It is at his wedding-feast that Samson comes up with his first riddle: "From the eater came forth food; and from the strong came forth sweet.18 " The correct solution is: honey being found in the carcass of a lion. Difficulty: how could the Philistines be expected to solve this riddle, since it refers so obviously to a private event in Samson's life, unknown to them? Several answers have been put forth: Malbim,19 pointing out that "this riddle is impossible for a man to solve, "suggests that the geographical solution was implicit in Samson's formulation; i.e., the Philistines were expected to go on a sort of treasure hunt. Tur-Sinai20, among others, has attempted to construct some solution independent of the particular circumstances of the narrative; the riddle existed within some original collection of riddles, and the writer of Judges blindly interpolated it into the Samson episodes. Less fanciful than either is Kaufmann's argument that honey indeed is found in carcasses, rendering Samson's situation not unusual.21 Also plausible is Hank Bauer's suggestion that Samson's riddle is based on a punning usage of the words at and ari22. A correct explication of the riddle-episode should also take into account the unconscious antagonism that might lead Samson to promulgate an unfairly difficult conundrum: this is to be expected of an obsessive practical joker. Yet when all is said and done, it would be surprising if this riddle failed to tell us something about the mysterious spirit that authored it.

  Let's imagine that you're Samson, about to marry into a hostile group, passing the scene of your prodigious feat of strength: from the strong comes forth sweet. You're impressed by this image why? But of course! You are the strong man, and your strength, you hope, will dissolve into the sweetness of your connubial bed. . What a paradox! What a puzzle!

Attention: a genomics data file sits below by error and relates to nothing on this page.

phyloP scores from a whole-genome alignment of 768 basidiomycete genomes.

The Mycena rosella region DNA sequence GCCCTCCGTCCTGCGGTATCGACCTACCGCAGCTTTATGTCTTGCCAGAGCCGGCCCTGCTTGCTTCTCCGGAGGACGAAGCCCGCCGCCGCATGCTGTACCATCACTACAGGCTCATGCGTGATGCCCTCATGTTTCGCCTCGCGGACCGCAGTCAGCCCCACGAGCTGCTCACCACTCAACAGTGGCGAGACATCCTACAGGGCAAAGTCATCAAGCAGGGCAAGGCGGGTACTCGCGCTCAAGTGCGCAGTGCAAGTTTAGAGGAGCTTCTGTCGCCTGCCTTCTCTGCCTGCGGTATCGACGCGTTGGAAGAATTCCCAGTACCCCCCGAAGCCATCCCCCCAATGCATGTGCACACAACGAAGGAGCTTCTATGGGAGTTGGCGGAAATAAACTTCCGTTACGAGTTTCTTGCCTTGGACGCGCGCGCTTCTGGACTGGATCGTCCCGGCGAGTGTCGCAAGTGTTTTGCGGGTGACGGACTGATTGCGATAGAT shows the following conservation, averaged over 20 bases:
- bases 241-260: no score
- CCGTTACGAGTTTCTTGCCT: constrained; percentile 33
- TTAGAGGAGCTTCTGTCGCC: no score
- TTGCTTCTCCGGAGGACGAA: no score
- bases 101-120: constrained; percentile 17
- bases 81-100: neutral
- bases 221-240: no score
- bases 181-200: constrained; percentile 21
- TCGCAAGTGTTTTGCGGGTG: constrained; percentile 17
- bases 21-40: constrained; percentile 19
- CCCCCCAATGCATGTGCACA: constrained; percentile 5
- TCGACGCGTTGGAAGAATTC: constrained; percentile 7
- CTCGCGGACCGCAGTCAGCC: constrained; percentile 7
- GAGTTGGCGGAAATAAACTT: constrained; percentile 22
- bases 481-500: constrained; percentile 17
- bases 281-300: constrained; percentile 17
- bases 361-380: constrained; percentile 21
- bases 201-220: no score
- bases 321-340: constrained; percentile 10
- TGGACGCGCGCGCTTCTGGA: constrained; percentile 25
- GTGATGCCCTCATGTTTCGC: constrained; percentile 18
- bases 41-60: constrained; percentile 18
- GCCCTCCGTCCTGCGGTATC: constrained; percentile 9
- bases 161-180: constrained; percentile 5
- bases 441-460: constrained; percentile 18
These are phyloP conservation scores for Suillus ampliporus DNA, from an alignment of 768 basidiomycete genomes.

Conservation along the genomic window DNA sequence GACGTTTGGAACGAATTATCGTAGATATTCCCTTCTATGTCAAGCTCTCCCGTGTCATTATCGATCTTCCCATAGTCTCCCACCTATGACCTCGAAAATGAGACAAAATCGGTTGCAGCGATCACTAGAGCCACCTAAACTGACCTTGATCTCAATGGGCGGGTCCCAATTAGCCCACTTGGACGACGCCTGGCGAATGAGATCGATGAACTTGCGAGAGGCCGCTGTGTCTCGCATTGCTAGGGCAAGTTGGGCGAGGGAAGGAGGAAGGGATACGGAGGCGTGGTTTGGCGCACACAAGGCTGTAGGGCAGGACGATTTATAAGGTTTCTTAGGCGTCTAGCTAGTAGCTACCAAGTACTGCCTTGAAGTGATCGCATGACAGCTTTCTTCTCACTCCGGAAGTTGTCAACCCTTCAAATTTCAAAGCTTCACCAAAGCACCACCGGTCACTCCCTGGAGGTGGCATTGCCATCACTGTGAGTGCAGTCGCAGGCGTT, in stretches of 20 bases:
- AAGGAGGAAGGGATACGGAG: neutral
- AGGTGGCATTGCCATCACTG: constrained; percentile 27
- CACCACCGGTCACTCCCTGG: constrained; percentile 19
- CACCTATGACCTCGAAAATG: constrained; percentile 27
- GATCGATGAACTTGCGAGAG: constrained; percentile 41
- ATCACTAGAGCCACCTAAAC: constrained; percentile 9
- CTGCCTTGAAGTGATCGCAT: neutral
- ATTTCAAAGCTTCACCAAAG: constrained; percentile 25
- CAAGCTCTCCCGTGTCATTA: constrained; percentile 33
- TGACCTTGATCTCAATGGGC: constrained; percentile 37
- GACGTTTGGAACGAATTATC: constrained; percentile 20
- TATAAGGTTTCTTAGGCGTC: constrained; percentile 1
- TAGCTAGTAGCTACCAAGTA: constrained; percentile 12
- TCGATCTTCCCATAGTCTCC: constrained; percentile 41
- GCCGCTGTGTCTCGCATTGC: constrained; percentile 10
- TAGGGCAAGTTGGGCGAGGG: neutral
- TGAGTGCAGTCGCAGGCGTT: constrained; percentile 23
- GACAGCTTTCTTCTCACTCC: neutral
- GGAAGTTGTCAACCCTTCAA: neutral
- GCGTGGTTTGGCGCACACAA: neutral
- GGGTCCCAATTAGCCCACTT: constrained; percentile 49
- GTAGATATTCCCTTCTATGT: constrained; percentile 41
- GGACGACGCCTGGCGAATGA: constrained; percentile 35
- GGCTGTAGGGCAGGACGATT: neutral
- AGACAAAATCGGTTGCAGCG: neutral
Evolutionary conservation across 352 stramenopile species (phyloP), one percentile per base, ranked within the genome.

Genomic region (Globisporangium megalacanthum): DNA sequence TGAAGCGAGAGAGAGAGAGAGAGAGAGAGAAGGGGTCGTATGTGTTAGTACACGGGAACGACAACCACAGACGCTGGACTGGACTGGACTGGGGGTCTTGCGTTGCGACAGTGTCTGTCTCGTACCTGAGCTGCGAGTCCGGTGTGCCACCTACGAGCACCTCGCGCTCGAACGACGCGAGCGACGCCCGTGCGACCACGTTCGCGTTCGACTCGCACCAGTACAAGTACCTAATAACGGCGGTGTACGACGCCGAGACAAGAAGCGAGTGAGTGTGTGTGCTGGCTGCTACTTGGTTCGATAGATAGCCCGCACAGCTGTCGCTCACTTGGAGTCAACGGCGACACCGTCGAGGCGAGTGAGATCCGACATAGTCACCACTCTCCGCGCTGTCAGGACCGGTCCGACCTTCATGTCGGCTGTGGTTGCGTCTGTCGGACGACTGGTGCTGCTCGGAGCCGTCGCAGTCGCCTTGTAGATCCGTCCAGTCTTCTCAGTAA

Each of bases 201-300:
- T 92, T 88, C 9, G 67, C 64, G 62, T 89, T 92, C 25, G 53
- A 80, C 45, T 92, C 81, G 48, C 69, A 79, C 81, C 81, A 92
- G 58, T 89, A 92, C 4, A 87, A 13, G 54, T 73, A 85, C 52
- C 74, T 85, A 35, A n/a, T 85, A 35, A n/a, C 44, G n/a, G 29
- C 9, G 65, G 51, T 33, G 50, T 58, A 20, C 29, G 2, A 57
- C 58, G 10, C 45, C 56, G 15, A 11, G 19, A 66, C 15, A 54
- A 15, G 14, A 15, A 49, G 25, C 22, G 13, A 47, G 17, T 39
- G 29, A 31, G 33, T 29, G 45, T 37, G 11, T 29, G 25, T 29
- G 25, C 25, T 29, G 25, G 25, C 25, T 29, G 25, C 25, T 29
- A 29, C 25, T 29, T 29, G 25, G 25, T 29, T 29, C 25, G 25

Strength and sweetness are tied together as images in tension, within the larger context of heat and energy. And indeed, one looking for the imagery of fire and heat in these chapters is confronted by numerous examples:

  Samson must refrain from wine, the fire-beverage.23 While taking a detour around the vineyards,24 he tears open a lion, symbol of strength, mythically associated with the sun, source of heat25. He later finds honey, source of energy and sweetness, in the carcass; honey, again, is mythically associated with the sun26. If you agree with the Rabbinic etymology of Samson from shemesh=sun27 you have a veritable solar picnic. The Philistines threaten to burn his bride and do so28, after Samson burns their fields.29 Samson repeatedly snaps his bonds like "smoldering flax."30 Luzzato, dramatizing this fire-saturated story, justly has Samson describe his overwhelming lust in terms of fire.31

  If our analysis is correct, the riddle concerning the strong and the sweet reflects the deeper puzzle of Samson's use and abuse of his strength. To the Philistines, Samson is a monster, a hideous, supernaturally-gifted enemy. Yet Samson simultaneously seeks their fellowship through sexual union, while subconsciously he realizes his unrelationship to them and his vocation as defender of Dan. One is tempted to reinterpret the traditional metaphor of Dan as serpent:32 Just as the serpent's animosity towards man was rooted in the ambivalence of his jealousy (towards the more privileged Adam) and his destructive lust (for Eve); so Samson's onslaught on the Philistines was made possible by the combination of resentment towards Philistine superiority and lust for the Philistine's daughter. To translate his heat from strength to sweetness, is Samson's despairing goal.